Doom on Android is an everlasting project that evolved through the years. This masterpiece was originally released on December 10, 1993 by John Carmack, John Romero, Adrian Carmack, Kevin Cloud, and Tom Hall. The sequel, Doom II – Hell on Earth was ready just a year later. Since then, Doom has been ported on (early) PDA’s, scientific calculators, GPS pads and even on a digital pregnancy test. Ok, the last one is a bit of a stretch, but still. Someone even trained a freaking rat to play the game. So there is no reason for Doom not to work perfectly on Android right? Well…
Here is the thing, free development is always a hobby. That is the case here as well. We have a paid version that includes literally 7 different engines and everything you need to play Doom (and any other mod of Doom you can think of). And we also have a free version, that works, it’s not that bad, but it hasn’t been update in couple of years. Let’ start the tutorial with that one.
I will intentionally leave out any type of emulation here, because we all know that Doom is a PC game and no port other than the original will make it justice.
How to play Doom on Android with Freedoom
Freedoom uses a fork of GZDoom for Android. Now if I go into details here about engines, their ports and forks, this will get very very boring (and long). You are here to get Doom on your phone or tablet, so I won’t digress.
Freedoom is available on the Play Store, GitHub and a mirror link that I will place at the end of this section. The whole project received an update in 2019 that allows it to run on modern Android devices with Arm V8 SoC’s. Since we are currently on the very same revision, this is great news.
First, download the app, or install the APK. To manually install the APK, don’t forget to turn on “unknown sources” in your phone settings. Once installed you can try to launch it, but it will crash. Well it doesn’t really crash, it downloads the free WAD’s in the background. So if it turns off, tap it again.
Once it downloads everything it needs, you will see this screen:
Yeah, It’s not much to look at, but we will fix that soon. Now you need your WAD files. They are essentially the level files from Doom 1 and 2. You can find them easily on archive.org, just type in Doom WADs and download anything you like. There are the original two WAD’s, then some mods, addons, new levels etc. Get everything you like.
Now you will have to transfer the WAD files inside Freedoom’s directory. There are couple of ways you can do this. If you have a PC and USB cable, great. Just connect your phone to the PC and copy the WAD files inside “Your Phone>Internal Storage>Freedoom”. That is the root folder where all your WAD’s should reside.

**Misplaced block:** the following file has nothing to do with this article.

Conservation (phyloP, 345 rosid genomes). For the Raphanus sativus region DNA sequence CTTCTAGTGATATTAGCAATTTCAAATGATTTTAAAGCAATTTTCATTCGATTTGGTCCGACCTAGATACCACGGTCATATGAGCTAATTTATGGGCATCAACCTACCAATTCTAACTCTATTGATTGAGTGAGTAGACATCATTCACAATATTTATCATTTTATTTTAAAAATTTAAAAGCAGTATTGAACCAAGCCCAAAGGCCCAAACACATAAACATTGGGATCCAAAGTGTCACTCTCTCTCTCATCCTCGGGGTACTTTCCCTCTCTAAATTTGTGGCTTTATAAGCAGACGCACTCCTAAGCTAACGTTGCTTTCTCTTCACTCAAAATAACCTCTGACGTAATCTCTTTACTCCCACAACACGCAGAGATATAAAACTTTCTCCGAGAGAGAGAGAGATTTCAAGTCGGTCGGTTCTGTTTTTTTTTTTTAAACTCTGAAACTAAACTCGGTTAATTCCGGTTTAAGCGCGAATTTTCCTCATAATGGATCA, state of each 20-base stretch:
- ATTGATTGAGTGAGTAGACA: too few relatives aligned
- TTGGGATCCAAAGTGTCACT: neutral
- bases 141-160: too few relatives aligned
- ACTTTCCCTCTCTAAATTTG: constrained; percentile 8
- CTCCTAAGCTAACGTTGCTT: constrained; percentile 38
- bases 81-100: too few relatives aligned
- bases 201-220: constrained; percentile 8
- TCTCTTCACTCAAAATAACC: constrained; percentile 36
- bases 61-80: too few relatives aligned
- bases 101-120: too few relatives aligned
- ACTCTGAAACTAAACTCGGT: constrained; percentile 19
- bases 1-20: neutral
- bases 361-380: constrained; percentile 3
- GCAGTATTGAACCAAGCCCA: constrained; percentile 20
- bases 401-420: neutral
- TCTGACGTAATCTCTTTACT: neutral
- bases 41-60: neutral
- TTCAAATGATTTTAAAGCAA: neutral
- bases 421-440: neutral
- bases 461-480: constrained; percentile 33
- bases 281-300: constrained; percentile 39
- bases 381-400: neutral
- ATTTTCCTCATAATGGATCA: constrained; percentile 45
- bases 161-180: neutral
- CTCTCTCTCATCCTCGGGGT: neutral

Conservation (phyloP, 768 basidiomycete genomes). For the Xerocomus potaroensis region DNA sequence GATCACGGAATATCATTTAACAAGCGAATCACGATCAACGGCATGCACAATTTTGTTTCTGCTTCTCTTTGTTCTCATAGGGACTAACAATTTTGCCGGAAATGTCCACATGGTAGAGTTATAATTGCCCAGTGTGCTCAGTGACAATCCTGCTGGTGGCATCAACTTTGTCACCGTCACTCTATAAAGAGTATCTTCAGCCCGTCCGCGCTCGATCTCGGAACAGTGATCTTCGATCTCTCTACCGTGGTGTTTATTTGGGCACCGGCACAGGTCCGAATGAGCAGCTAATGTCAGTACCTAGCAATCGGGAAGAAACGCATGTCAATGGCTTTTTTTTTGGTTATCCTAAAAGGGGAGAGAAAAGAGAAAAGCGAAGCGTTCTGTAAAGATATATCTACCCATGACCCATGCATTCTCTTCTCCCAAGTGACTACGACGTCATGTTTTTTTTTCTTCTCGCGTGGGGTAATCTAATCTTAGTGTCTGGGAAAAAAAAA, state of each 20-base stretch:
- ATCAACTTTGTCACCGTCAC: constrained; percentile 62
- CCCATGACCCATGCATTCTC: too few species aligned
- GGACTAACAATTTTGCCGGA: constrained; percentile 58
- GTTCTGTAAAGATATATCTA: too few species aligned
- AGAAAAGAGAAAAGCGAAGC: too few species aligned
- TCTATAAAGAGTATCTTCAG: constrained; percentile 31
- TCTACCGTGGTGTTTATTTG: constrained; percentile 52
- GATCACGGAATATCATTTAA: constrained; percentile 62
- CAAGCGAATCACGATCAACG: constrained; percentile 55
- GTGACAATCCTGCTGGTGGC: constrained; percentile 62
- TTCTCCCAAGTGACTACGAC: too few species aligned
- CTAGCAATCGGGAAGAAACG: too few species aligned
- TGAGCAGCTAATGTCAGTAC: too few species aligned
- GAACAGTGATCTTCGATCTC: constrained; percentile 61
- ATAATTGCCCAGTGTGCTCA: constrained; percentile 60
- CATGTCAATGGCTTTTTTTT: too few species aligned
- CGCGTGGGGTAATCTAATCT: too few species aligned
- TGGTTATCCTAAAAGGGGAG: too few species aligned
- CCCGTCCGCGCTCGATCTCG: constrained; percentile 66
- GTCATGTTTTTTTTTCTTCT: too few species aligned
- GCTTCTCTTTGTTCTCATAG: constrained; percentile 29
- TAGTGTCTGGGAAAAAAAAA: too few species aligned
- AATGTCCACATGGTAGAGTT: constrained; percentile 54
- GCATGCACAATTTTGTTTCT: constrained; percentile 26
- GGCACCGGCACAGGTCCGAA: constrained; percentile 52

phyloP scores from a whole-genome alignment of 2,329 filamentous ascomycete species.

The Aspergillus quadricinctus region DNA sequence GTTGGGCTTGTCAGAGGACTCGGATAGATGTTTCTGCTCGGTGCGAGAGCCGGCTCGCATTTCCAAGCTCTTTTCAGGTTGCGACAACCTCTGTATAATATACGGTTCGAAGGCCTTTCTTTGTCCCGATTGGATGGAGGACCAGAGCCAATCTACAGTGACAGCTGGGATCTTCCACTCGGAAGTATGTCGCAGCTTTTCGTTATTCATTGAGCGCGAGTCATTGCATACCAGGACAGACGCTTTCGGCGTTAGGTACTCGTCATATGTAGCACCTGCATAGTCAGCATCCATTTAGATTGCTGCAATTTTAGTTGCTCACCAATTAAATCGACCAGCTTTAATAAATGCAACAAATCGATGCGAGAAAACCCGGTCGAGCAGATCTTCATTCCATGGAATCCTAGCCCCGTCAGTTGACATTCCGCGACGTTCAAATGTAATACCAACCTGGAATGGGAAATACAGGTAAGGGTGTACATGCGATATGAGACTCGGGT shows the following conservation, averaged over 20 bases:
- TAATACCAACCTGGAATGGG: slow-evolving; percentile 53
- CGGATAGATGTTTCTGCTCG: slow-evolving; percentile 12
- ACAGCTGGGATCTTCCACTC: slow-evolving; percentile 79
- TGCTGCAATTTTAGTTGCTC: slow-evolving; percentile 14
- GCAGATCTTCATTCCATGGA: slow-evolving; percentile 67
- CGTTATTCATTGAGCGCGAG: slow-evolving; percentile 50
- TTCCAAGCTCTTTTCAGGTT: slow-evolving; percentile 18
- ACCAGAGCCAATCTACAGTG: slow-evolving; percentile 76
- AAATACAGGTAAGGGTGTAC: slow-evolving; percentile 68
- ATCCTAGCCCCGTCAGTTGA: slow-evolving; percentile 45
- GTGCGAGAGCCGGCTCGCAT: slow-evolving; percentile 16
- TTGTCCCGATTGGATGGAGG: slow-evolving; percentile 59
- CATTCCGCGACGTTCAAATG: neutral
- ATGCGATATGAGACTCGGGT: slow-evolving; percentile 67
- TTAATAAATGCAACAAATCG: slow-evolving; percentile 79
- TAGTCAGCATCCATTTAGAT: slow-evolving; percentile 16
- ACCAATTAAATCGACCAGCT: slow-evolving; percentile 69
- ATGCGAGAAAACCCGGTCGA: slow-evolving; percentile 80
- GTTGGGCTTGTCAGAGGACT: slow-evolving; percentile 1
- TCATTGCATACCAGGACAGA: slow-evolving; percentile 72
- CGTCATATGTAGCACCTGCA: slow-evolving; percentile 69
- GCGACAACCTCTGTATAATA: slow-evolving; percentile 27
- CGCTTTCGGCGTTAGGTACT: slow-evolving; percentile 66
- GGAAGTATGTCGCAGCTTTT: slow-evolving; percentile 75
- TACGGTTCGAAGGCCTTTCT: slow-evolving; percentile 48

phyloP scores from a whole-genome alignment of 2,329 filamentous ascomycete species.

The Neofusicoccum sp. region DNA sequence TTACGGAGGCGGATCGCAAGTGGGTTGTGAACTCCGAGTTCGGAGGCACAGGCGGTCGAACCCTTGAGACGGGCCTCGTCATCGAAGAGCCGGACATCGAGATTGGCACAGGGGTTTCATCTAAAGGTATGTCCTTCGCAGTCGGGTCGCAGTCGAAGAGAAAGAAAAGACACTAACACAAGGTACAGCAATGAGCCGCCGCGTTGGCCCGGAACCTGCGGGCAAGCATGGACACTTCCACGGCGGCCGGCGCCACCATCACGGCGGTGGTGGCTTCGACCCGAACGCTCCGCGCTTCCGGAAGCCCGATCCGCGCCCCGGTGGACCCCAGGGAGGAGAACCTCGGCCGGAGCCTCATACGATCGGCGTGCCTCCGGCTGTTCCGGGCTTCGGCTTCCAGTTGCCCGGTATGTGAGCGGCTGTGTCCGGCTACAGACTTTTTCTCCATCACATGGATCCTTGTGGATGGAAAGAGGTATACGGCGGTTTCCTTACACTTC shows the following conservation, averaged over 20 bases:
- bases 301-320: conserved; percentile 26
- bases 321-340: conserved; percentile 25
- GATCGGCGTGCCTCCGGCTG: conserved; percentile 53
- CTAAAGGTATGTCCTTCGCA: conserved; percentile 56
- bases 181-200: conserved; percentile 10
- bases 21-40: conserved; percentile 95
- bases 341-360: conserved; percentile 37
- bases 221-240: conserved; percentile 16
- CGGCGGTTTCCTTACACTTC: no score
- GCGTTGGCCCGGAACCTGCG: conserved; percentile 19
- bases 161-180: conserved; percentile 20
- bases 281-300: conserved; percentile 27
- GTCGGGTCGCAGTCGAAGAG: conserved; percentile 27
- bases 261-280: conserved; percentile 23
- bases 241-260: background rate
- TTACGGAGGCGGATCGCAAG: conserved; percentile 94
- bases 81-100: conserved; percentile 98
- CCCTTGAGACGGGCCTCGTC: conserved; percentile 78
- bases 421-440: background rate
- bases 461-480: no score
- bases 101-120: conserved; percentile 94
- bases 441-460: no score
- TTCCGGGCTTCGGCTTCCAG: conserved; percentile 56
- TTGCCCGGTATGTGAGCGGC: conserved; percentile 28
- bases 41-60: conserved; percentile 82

If for some reason you can’t do this, or you don’t have PC, you can simply download the WADs from the link above directly on your storage. But you will have to use some kind of file manager to move them from the “Downloads” folder into the FreeDoom folder. You can use any file explorer you like, but I will attach screenshots from X-Plore, which is free and handy. Just find your “Downloads” folder on the left, and “FreeDoom” folder on the right. Go back on the left and select the WAD files, then tap “Copy”. That’s it.
Now you can finally launch Freedoom again. Tap on “Addons”, and if you did everything right, you will see Doom 1 and 2 (or whatever else you downloaded).
Just tap on what you want to play and tap OK. Finally tap launch and watch the magic.
Great, now you are inside. Couple of things to do before you start playing Doom. Go inside the options menu, “player setup”, change your name and enable “always run”. This is essential since many levels are designed in a way to sprint above the gaps (watch the video), since there is no jumping in Doom.
The second important thing is to go inside “Display Options” and change “Screen size” to 10. Otherwise, you won’t be able to see your health bar, armor, weapons or keys collected.
Great work, now you can start playing. Feel the touchscreen controls and adjust or fine tune sensitivity in the options. Once you are done tweaking, save the game and continue playing.
FreeDoom supports controller input too. All you need to do is pair it, and it should be picked up automatically by the launcher. If not, you can custom map it inside the “Gamepad” tab, where you can also hide the touchscreen controls.
Now you can fully enjoy playing Doom on Android for free.
One thing that “Freedoom” is missing is multiplayer code. I believe Delta Touch supports this too, but I will have to do a little research before posting the next part. For now, follow this tutorial and enjoy the game. Here is a video of me playing with touch-screen controls only. Don’t mind the jerkiness, the game is a lot smoother while not recording.
Freedoom is available on the Play Store, but I am unsure if it is regularly updated or not. If you know how to sideload an APK – even better, you can download the latest one from GitHub.
Stay tuned for part 2 and Delta Touch! Part 2 “Doom on Android Part 2 (Delta Touch)” is up!
Dejan Balalovski – “Doom on Android”